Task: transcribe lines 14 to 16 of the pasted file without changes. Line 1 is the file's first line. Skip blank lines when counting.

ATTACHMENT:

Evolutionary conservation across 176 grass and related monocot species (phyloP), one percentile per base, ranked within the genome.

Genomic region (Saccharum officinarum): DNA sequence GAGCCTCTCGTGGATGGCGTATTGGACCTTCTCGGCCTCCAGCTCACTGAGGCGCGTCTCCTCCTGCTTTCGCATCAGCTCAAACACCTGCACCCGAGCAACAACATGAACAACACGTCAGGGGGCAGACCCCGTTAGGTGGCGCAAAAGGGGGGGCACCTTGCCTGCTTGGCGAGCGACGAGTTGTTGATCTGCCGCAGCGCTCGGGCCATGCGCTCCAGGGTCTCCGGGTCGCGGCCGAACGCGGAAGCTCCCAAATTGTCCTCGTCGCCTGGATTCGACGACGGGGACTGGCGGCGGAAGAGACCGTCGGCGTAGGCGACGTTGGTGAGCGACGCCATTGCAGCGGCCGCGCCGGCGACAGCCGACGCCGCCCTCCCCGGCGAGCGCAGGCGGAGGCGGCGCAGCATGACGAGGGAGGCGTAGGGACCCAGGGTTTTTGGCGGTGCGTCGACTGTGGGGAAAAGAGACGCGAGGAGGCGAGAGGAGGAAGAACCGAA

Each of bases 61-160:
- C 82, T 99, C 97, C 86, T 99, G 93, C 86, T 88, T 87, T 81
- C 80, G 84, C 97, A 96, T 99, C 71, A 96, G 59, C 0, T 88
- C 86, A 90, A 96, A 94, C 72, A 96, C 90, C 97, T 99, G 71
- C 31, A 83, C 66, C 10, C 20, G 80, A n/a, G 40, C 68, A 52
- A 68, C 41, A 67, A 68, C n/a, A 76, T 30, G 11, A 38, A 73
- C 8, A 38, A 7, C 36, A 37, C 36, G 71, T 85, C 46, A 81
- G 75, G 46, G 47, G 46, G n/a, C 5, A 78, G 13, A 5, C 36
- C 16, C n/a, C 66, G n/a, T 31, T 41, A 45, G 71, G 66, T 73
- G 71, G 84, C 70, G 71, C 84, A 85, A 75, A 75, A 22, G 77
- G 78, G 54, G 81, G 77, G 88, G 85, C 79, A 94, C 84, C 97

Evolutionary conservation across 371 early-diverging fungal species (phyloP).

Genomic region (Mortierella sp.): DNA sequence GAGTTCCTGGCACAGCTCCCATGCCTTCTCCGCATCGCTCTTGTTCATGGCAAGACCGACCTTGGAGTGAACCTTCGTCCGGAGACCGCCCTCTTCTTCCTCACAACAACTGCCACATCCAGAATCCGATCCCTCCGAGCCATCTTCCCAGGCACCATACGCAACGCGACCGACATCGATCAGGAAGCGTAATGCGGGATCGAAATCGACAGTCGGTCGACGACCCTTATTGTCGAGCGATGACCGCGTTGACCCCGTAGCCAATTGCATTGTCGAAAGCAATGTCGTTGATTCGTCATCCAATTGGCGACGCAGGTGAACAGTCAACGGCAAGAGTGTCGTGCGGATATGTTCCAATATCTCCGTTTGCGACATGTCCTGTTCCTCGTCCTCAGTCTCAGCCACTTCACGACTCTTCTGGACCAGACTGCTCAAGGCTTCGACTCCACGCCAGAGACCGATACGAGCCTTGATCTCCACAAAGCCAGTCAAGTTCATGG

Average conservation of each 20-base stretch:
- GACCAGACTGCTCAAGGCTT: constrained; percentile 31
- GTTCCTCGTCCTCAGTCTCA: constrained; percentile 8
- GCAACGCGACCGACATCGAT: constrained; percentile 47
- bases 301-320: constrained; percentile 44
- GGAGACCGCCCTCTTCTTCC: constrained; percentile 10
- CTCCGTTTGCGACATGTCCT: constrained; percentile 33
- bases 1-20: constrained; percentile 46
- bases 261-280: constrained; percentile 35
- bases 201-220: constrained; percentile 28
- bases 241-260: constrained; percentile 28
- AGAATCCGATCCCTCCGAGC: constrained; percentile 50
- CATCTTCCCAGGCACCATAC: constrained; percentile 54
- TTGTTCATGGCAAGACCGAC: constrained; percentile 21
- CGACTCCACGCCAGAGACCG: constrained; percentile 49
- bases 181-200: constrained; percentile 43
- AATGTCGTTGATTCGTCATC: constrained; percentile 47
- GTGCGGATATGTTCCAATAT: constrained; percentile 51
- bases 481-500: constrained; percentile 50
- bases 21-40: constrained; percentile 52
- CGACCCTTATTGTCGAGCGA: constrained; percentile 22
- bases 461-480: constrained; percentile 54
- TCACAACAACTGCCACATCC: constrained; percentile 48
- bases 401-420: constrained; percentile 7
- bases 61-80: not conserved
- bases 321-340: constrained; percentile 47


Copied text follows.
Evolutionary conservation across 371 early-diverging fungal species (phyloP).

Genomic region (Mortierella sp.): DNA sequence GAGTTCCTGGCACAGCTCCCATGCCTTCTCCGCATCGCTCTTGTTCATGGCAAGACCGACCTTGGAGTGAACCTTCGTCCGGAGACCGCCCTCTTCTTCCTCACAACAACTGCCACATCCAGAATCCGATCCCTCCGAGCCATCTTCCCAGGCACCATACGCAACGCGACCGACATCGATCAGGAAGCGTAATGCGGGATCGAAATCGACAGTCGGTCGACGACCCTTATTGTCGAGCGATGACCGCGTTGACCCCGTAGCCAATTGCATTGTCGAAAGCAATGTCGTTGATTCGTCATCCAATTGGCGACGCAGGTGAACAGTCAACGGCAAGAGTGTCGTGCGGATATGTTCCAATATCTCCGTTTGCGACATGTCCTGTTCCTCGTCCTCAGTCTCAGCCACTTCACGACTCTTCTGGACCAGACTGCTCAAGGCTTCGACTCCACGCCAGAGACCGATACGAGCCTTGATCTCCACAAAGCCAGTCAAGTTCATGG

Average conservation of each 20-base stretch: